Chinese art events delayed due to coronavirus

Kwoineh Haba

Due to the coronavirus outbreak that spread from Wuhan, China to the rest of the world, the openings of many Chinese art attractions have been postponed. Considering the global statistics of the virus, the virus was confirmed to be severe. 

“The World Health Organization, which last week declared the 2019 n-CoV [2019 novel coronavirus] a public health emergencies of international concern (PHEIC), has also advised against blanket travel bans,” said Art Newspaper writer Lisa Movius. “China’s Lunar New Year

holiday, originally slated to end tomorrow, has been extended to 9 February to minimize travel.”

One such attraction, the He Art Museum (HEM), is delaying not only its opening but also its press event in London and a tour of the facility that was planned for late Feb, according to a statement quoted by the Art Newspaper.

“The health and safety of HEM’s staff, construction workers, artists, future visitors, and international collaborators are of top priority,” said the He Art Museum. “As a museum opening event is a major gathering, HEM decided to postpone the ceremony to minimize the risks of transmission.”

According to the statement, HEM also acknowledges that the Chinese government is doing everything it can to prevent further outbreaks, and is “closely following the measures from the Chinese government and the World Health Organization”. The HEM is planning to reschedule its opening for a later date that will be announced as soon as possible. In addition to the HEM’s delayed opening, the X Museum’s March opening was also delayed, including its opening show, the X Museum Triennale. The museum’s co-founder plans to reschedule the opening for mid-to-late April, according to a pulled quote from the ArtForum.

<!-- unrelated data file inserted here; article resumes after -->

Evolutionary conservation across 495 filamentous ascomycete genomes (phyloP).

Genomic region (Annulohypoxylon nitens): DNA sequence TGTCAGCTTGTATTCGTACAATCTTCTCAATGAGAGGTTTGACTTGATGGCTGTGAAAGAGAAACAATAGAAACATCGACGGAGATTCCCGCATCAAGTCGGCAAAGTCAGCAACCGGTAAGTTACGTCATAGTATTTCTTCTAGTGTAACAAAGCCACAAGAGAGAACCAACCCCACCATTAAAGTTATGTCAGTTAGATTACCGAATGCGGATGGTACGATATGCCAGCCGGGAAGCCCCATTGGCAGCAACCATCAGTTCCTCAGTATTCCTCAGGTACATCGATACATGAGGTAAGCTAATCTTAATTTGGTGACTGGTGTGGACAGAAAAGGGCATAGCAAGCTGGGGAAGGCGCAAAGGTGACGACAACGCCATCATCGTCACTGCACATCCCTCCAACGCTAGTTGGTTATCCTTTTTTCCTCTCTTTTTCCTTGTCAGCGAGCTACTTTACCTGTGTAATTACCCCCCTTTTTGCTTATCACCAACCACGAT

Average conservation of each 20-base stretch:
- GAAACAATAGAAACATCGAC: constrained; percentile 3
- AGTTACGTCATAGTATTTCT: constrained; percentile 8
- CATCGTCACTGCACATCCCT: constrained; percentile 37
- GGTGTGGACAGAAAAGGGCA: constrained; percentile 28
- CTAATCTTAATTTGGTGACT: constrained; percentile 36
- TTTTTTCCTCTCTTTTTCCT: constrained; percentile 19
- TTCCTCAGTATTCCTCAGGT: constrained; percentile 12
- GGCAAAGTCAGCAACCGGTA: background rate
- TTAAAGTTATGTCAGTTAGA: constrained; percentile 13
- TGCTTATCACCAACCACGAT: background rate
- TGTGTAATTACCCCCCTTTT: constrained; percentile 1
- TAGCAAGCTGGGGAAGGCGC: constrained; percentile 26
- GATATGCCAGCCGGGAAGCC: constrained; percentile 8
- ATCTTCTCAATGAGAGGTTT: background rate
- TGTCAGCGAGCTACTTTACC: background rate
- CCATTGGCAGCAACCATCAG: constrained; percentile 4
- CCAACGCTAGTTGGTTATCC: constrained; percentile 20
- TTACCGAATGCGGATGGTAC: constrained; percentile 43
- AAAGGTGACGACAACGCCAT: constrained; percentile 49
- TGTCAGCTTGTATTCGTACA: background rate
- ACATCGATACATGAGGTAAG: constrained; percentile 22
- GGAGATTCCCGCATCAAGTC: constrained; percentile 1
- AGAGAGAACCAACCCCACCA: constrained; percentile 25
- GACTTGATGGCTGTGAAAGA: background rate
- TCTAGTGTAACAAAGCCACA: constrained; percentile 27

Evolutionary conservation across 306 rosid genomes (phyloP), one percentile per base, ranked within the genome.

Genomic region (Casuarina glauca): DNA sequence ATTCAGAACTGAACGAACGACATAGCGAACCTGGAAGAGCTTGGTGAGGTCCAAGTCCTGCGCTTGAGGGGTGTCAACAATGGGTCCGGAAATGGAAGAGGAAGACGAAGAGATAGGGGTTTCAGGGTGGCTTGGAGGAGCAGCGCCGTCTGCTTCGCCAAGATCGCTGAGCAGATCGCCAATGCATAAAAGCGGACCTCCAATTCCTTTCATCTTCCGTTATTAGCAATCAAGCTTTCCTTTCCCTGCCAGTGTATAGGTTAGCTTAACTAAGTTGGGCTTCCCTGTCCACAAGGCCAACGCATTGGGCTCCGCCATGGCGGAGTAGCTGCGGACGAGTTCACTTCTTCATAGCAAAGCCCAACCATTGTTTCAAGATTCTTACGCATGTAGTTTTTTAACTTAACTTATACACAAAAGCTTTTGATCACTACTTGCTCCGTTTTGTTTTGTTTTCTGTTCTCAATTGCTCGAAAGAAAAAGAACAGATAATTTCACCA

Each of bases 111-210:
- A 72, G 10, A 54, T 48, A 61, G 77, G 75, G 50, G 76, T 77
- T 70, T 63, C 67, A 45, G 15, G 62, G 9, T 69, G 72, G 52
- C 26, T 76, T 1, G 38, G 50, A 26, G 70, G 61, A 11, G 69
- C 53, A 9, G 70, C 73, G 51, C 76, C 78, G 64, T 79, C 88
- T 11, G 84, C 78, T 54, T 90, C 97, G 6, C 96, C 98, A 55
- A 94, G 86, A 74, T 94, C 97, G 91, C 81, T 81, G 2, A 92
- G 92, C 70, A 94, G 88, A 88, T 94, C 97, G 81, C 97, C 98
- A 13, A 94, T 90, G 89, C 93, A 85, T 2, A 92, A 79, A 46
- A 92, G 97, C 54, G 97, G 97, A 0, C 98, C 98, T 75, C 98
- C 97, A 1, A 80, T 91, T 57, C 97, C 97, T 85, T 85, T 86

“I don’t want to risk the health of our guests, our staff, and also our construction team,” said X Museum co-founder and collector Michael Xufu Huang.

According to the Art Newspaper, Huang was concerned about “forcing” the opening with “so many uncertainties” about reducing the spread of coronavirus. Aside from the two museums, there have been discussions about either canceling or scaling down other March events such as Gallery Weekend Beijing and Art Basel in Hong Kong, as well as other attractions.

“Chinese authorities also closed off access to parts of the Great Wall of China and the Forbidden City,” said ArtNet writer Amah-Rose Abrams. “Hong Kong… has also closed attractions and placed restrictions on migration to and from the mainland. Museums, stadiums, and other public gathering places are all currently off limits.”

Despite the postponing of many other events planned for March, such as the Design Shanghai Fair and the Art Central fair in Hong Kong, the Chinese government continues to find ways to contain the virus in the hopes that the events can eventually open.